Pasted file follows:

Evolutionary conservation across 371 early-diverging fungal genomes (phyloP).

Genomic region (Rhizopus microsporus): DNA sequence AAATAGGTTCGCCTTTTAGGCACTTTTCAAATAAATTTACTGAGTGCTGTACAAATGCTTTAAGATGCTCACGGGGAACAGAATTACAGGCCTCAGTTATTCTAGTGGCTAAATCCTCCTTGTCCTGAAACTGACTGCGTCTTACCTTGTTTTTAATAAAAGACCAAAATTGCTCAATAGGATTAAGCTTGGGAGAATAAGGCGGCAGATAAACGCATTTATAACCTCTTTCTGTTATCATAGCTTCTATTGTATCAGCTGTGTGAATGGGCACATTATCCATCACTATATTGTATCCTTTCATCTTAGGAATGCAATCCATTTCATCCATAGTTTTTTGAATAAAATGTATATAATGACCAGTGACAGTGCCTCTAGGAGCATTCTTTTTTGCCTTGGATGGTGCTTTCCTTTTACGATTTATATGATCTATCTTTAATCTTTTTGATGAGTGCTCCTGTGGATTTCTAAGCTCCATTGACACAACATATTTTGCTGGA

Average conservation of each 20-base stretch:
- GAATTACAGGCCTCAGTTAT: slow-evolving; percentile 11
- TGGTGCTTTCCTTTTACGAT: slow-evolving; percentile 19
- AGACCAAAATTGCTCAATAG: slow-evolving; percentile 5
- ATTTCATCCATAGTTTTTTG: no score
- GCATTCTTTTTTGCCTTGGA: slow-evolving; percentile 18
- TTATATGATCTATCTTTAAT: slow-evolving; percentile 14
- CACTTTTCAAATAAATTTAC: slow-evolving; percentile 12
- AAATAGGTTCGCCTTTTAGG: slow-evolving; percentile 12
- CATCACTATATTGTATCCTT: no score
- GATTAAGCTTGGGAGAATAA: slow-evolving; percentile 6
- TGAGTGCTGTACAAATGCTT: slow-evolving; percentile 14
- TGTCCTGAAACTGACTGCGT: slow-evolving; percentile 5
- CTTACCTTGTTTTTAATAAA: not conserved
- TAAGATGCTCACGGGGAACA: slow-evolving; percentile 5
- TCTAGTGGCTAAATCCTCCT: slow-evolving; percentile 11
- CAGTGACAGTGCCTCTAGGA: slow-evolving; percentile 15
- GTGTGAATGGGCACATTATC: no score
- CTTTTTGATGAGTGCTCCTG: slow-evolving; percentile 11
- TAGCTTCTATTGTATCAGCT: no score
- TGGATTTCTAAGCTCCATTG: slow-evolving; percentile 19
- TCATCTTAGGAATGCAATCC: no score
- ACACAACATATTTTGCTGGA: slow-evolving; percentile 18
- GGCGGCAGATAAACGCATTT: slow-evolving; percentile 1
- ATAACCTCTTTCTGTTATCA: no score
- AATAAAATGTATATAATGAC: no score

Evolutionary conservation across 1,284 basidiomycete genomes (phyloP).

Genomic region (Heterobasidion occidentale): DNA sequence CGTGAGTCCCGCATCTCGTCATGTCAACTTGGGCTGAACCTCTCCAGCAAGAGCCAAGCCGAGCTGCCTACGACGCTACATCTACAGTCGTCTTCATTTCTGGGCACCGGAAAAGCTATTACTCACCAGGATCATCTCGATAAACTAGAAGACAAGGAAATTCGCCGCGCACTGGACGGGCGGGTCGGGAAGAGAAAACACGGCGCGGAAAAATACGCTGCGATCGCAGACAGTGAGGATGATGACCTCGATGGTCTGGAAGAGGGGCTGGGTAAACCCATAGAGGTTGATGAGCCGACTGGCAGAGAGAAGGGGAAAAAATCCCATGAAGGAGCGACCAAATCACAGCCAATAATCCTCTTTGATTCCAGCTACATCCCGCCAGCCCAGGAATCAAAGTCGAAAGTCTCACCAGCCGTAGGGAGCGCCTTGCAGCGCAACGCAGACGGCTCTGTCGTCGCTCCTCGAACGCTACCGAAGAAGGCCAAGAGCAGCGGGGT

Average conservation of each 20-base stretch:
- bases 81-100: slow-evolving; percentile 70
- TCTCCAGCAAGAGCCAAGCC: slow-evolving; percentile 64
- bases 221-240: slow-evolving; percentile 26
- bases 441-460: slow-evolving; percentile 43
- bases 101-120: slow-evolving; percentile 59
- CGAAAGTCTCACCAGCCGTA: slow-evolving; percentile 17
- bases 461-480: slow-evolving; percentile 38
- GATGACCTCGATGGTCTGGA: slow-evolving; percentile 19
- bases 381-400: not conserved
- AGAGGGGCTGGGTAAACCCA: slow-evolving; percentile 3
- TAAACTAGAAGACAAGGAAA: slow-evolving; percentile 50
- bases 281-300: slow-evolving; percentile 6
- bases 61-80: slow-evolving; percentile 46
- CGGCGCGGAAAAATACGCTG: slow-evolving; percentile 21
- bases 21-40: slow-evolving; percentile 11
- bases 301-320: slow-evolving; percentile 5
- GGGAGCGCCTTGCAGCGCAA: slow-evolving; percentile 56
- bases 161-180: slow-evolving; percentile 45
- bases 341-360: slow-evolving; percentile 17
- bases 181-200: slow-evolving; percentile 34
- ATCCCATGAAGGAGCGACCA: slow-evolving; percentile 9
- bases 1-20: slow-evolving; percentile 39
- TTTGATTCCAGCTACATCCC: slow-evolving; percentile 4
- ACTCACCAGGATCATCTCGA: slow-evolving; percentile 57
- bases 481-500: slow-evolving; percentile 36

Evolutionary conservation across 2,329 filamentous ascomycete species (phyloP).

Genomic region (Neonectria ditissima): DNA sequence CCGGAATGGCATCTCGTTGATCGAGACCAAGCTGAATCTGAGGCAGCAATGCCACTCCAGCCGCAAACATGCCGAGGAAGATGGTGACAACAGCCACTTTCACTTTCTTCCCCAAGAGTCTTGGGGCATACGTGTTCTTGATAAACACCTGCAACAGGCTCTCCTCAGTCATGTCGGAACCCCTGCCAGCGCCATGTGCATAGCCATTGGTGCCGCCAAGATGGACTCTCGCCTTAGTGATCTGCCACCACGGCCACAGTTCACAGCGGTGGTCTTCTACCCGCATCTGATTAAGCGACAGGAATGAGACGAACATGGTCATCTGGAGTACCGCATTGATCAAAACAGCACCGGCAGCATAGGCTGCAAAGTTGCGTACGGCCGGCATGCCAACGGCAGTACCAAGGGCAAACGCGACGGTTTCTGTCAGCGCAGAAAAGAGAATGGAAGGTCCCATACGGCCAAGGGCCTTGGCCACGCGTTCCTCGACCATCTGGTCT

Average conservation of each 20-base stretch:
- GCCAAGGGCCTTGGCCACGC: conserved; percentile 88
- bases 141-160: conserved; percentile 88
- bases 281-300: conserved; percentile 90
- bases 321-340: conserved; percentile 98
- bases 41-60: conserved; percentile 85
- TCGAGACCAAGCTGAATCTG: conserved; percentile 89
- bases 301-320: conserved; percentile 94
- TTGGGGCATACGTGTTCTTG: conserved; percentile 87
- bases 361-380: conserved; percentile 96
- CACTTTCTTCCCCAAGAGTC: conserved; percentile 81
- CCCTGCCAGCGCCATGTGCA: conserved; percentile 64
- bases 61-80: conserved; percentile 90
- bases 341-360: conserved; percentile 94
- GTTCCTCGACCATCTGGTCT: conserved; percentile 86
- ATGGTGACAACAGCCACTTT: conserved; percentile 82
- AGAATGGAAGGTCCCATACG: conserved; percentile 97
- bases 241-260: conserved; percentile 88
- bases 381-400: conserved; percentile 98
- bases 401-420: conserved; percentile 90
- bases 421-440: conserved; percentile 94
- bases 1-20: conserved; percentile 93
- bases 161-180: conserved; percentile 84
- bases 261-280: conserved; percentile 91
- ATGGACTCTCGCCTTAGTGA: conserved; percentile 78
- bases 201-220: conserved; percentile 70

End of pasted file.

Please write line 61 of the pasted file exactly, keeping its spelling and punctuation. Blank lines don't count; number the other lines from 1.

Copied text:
- bases 141-160: conserved; percentile 88